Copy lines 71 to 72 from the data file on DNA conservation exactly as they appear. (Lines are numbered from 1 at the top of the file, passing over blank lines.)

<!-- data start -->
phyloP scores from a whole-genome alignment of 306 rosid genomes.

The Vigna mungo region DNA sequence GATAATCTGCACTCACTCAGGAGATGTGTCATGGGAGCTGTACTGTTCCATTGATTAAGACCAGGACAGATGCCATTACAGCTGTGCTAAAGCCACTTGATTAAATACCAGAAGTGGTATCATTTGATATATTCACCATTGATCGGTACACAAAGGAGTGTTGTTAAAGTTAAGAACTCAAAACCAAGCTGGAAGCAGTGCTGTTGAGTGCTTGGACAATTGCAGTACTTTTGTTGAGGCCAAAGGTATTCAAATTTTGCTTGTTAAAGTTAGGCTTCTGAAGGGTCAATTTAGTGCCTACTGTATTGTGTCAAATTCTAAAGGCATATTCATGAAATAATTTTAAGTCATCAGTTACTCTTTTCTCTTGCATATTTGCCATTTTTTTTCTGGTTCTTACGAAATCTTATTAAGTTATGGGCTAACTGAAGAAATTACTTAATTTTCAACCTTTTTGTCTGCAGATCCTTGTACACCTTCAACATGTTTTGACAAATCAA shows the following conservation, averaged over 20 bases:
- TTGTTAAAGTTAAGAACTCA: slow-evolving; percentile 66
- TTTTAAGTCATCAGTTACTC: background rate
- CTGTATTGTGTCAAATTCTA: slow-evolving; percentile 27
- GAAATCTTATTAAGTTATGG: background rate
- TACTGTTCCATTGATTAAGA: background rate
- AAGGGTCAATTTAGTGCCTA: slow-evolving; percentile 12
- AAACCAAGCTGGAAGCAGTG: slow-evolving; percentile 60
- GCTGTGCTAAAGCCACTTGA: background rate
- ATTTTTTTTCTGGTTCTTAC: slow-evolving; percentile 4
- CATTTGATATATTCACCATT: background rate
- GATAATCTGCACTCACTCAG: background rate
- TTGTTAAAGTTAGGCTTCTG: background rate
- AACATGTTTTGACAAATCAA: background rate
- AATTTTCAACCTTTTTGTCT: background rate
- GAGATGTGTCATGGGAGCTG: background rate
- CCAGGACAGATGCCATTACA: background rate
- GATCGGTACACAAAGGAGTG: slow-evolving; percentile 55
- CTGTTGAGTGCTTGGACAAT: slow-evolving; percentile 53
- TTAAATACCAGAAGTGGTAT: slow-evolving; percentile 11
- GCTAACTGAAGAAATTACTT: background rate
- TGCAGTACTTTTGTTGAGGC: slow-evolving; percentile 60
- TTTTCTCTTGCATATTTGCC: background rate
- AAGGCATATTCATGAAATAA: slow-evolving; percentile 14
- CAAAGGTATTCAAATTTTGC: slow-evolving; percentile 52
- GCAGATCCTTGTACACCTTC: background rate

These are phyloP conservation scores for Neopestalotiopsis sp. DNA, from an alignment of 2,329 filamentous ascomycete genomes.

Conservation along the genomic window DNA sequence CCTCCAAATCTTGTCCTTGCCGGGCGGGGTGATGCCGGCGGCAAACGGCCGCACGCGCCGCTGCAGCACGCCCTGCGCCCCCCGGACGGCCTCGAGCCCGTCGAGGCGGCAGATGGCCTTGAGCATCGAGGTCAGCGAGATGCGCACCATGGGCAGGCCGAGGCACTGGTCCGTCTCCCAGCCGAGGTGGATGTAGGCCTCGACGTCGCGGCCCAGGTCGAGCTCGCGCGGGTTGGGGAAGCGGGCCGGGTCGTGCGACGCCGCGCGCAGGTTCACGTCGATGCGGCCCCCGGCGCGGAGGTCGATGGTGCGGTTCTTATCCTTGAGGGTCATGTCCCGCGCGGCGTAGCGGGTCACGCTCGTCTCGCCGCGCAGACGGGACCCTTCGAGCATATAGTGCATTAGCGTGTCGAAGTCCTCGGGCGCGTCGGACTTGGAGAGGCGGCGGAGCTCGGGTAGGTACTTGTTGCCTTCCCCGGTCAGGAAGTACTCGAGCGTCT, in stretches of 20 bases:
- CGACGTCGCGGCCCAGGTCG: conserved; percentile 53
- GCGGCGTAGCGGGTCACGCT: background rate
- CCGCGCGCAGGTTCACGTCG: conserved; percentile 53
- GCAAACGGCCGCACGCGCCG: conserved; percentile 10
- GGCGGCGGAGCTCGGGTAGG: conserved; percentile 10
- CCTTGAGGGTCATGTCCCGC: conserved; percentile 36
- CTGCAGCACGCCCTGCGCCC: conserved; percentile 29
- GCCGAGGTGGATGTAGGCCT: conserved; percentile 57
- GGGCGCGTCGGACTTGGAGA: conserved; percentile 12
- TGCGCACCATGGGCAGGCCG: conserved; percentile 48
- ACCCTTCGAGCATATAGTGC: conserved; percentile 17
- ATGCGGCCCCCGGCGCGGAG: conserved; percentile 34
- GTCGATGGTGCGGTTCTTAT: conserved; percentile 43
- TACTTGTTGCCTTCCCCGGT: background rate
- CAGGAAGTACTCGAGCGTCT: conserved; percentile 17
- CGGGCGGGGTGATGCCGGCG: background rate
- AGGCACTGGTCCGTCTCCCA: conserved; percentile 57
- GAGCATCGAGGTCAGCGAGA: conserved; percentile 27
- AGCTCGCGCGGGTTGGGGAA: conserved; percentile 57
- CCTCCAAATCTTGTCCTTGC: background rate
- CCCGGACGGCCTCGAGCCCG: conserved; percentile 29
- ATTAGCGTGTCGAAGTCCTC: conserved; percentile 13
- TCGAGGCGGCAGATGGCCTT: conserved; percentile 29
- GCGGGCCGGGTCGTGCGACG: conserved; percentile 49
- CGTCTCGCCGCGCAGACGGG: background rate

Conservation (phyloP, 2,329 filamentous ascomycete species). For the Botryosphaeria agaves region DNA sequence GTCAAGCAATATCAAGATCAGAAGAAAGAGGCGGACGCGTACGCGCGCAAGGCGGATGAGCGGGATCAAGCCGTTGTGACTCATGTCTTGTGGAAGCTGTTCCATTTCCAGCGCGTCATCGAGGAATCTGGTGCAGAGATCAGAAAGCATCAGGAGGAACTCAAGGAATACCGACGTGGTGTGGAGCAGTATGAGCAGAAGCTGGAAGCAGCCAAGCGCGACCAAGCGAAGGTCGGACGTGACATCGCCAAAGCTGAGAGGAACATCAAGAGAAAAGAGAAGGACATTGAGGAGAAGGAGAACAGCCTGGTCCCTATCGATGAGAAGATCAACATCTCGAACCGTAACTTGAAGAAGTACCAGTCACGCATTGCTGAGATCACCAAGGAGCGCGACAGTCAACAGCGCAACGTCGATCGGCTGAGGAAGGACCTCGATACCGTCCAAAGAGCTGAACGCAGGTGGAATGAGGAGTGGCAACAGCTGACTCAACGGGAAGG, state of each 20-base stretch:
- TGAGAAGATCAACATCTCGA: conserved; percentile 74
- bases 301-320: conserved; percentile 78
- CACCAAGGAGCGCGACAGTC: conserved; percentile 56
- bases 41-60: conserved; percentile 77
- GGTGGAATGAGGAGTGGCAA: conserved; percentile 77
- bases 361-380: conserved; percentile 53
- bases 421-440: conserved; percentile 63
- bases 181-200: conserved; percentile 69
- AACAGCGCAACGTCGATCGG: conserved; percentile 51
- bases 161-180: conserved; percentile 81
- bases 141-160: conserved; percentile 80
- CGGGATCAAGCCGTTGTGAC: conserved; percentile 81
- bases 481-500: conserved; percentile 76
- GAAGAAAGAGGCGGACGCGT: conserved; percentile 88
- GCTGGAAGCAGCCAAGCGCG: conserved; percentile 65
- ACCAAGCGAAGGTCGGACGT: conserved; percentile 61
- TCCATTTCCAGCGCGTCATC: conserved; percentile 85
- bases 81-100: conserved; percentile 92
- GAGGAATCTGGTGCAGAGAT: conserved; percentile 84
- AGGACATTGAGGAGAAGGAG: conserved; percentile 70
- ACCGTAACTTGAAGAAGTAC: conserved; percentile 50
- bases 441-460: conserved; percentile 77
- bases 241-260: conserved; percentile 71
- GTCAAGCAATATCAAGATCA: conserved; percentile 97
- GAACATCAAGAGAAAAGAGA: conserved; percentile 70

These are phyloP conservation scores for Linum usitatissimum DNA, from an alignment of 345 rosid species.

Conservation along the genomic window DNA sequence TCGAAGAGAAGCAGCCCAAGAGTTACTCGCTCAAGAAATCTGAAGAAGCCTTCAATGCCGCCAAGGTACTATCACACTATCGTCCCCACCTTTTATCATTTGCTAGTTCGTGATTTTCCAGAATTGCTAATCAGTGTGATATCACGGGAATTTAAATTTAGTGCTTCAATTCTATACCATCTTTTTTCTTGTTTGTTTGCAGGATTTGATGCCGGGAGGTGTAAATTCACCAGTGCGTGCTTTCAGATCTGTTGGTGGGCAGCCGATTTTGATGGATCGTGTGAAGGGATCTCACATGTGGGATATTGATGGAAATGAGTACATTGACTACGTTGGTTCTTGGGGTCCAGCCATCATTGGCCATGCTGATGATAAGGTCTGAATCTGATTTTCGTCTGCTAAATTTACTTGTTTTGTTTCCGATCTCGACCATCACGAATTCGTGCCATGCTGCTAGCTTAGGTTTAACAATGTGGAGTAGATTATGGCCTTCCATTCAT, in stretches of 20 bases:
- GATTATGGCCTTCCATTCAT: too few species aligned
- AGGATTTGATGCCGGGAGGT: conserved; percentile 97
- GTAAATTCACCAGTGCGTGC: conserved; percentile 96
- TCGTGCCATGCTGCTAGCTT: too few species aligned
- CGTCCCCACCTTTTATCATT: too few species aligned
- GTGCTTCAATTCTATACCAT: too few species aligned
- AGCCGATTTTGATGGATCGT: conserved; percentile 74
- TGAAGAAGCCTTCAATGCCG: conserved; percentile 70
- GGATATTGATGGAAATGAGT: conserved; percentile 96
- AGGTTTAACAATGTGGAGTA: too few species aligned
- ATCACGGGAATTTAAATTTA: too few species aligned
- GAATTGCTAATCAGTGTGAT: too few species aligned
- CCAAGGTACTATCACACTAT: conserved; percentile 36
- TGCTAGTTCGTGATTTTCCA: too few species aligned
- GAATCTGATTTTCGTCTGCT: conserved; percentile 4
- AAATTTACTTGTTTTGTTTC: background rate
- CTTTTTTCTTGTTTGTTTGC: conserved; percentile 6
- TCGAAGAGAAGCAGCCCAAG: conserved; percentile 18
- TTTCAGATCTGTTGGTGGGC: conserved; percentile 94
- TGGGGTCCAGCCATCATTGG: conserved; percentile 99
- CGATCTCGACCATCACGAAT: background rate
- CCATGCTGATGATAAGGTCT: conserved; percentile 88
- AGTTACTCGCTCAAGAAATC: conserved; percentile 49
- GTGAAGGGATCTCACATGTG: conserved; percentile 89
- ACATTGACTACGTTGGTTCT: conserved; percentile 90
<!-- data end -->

- ACCAAGCGAAGGTCGGACGT: conserved; percentile 61
- TCCATTTCCAGCGCGTCATC: conserved; percentile 85